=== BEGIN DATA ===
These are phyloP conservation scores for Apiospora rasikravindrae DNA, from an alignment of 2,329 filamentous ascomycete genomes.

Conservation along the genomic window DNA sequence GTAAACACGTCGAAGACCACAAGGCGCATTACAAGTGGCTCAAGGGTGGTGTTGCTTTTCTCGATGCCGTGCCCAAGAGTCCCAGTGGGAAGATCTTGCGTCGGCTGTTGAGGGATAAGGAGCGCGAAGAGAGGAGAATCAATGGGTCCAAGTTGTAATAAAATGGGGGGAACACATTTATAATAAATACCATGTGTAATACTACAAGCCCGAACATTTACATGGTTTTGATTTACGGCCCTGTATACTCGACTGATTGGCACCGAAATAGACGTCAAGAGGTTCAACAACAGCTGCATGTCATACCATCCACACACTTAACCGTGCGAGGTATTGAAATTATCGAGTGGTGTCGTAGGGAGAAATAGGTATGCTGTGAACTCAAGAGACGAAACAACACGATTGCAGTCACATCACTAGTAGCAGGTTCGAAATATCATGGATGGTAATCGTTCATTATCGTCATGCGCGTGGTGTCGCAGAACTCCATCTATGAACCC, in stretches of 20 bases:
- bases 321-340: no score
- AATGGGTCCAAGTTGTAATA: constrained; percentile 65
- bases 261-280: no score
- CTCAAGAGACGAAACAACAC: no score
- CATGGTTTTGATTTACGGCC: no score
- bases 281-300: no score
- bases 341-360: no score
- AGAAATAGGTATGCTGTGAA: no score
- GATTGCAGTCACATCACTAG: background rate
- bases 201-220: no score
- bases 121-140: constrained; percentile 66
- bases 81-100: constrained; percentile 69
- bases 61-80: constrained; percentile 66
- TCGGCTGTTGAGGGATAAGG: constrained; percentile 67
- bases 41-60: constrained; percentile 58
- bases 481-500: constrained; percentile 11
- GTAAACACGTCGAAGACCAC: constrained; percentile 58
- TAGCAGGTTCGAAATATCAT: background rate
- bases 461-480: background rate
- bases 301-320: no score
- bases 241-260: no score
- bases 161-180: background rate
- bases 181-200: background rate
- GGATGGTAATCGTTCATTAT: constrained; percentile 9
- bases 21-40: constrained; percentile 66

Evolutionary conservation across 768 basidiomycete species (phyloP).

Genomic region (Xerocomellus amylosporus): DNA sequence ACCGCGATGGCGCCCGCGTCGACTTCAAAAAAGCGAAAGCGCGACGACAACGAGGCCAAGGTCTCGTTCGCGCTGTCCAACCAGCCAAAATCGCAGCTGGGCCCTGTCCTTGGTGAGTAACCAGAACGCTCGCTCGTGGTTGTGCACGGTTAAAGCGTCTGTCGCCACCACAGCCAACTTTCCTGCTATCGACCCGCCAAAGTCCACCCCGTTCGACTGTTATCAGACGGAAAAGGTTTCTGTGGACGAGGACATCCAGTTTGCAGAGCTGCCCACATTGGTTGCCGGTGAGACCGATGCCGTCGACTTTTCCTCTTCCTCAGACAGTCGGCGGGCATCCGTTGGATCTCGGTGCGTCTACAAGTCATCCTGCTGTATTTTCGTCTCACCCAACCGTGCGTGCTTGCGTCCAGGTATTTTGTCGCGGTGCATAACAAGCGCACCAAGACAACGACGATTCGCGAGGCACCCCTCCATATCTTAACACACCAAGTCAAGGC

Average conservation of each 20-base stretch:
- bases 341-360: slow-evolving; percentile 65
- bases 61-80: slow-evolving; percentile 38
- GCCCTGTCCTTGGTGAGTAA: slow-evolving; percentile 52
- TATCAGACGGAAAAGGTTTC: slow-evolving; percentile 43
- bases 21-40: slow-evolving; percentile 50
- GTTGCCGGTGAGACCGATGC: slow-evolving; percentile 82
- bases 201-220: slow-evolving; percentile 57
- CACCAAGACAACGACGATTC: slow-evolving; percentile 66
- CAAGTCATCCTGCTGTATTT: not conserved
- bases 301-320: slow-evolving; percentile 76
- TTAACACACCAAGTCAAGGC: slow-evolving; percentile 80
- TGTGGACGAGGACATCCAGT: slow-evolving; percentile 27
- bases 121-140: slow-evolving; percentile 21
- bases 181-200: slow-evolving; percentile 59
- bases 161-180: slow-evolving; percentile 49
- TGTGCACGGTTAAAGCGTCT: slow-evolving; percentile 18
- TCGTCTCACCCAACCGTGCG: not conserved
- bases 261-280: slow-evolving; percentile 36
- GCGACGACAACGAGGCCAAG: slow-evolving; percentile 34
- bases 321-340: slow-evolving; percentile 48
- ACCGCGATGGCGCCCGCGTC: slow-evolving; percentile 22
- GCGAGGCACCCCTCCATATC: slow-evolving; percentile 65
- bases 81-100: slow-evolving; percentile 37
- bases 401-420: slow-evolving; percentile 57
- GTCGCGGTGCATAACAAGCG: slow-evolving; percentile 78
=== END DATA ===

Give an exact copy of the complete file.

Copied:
These are phyloP conservation scores for Apiospora rasikravindrae DNA, from an alignment of 2,329 filamentous ascomycete genomes.

Conservation along the genomic window DNA sequence GTAAACACGTCGAAGACCACAAGGCGCATTACAAGTGGCTCAAGGGTGGTGTTGCTTTTCTCGATGCCGTGCCCAAGAGTCCCAGTGGGAAGATCTTGCGTCGGCTGTTGAGGGATAAGGAGCGCGAAGAGAGGAGAATCAATGGGTCCAAGTTGTAATAAAATGGGGGGAACACATTTATAATAAATACCATGTGTAATACTACAAGCCCGAACATTTACATGGTTTTGATTTACGGCCCTGTATACTCGACTGATTGGCACCGAAATAGACGTCAAGAGGTTCAACAACAGCTGCATGTCATACCATCCACACACTTAACCGTGCGAGGTATTGAAATTATCGAGTGGTGTCGTAGGGAGAAATAGGTATGCTGTGAACTCAAGAGACGAAACAACACGATTGCAGTCACATCACTAGTAGCAGGTTCGAAATATCATGGATGGTAATCGTTCATTATCGTCATGCGCGTGGTGTCGCAGAACTCCATCTATGAACCC, in stretches of 20 bases:
- bases 321-340: no score
- AATGGGTCCAAGTTGTAATA: constrained; percentile 65
- bases 261-280: no score
- CTCAAGAGACGAAACAACAC: no score
- CATGGTTTTGATTTACGGCC: no score
- bases 281-300: no score
- bases 341-360: no score
- AGAAATAGGTATGCTGTGAA: no score
- GATTGCAGTCACATCACTAG: background rate
- bases 201-220: no score
- bases 121-140: constrained; percentile 66
- bases 81-100: constrained; percentile 69
- bases 61-80: constrained; percentile 66
- TCGGCTGTTGAGGGATAAGG: constrained; percentile 67
- bases 41-60: constrained; percentile 58
- bases 481-500: constrained; percentile 11
- GTAAACACGTCGAAGACCAC: constrained; percentile 58
- TAGCAGGTTCGAAATATCAT: background rate
- bases 461-480: background rate
- bases 301-320: no score
- bases 241-260: no score
- bases 161-180: background rate
- bases 181-200: background rate
- GGATGGTAATCGTTCATTAT: constrained; percentile 9
- bases 21-40: constrained; percentile 66

Evolutionary conservation across 768 basidiomycete species (phyloP).

Genomic region (Xerocomellus amylosporus): DNA sequence ACCGCGATGGCGCCCGCGTCGACTTCAAAAAAGCGAAAGCGCGACGACAACGAGGCCAAGGTCTCGTTCGCGCTGTCCAACCAGCCAAAATCGCAGCTGGGCCCTGTCCTTGGTGAGTAACCAGAACGCTCGCTCGTGGTTGTGCACGGTTAAAGCGTCTGTCGCCACCACAGCCAACTTTCCTGCTATCGACCCGCCAAAGTCCACCCCGTTCGACTGTTATCAGACGGAAAAGGTTTCTGTGGACGAGGACATCCAGTTTGCAGAGCTGCCCACATTGGTTGCCGGTGAGACCGATGCCGTCGACTTTTCCTCTTCCTCAGACAGTCGGCGGGCATCCGTTGGATCTCGGTGCGTCTACAAGTCATCCTGCTGTATTTTCGTCTCACCCAACCGTGCGTGCTTGCGTCCAGGTATTTTGTCGCGGTGCATAACAAGCGCACCAAGACAACGACGATTCGCGAGGCACCCCTCCATATCTTAACACACCAAGTCAAGGC

Average conservation of each 20-base stretch:
- bases 341-360: slow-evolving; percentile 65
- bases 61-80: slow-evolving; percentile 38
- GCCCTGTCCTTGGTGAGTAA: slow-evolving; percentile 52
- TATCAGACGGAAAAGGTTTC: slow-evolving; percentile 43
- bases 21-40: slow-evolving; percentile 50
- GTTGCCGGTGAGACCGATGC: slow-evolving; percentile 82
- bases 201-220: slow-evolving; percentile 57
- CACCAAGACAACGACGATTC: slow-evolving; percentile 66
- CAAGTCATCCTGCTGTATTT: not conserved
- bases 301-320: slow-evolving; percentile 76
- TTAACACACCAAGTCAAGGC: slow-evolving; percentile 80
- TGTGGACGAGGACATCCAGT: slow-evolving; percentile 27
- bases 121-140: slow-evolving; percentile 21
- bases 181-200: slow-evolving; percentile 59
- bases 161-180: slow-evolving; percentile 49
- TGTGCACGGTTAAAGCGTCT: slow-evolving; percentile 18
- TCGTCTCACCCAACCGTGCG: not conserved
- bases 261-280: slow-evolving; percentile 36
- GCGACGACAACGAGGCCAAG: slow-evolving; percentile 34
- bases 321-340: slow-evolving; percentile 48
- ACCGCGATGGCGCCCGCGTC: slow-evolving; percentile 22
- GCGAGGCACCCCTCCATATC: slow-evolving; percentile 65
- bases 81-100: slow-evolving; percentile 37
- bases 401-420: slow-evolving; percentile 57
- GTCGCGGTGCATAACAAGCG: slow-evolving; percentile 78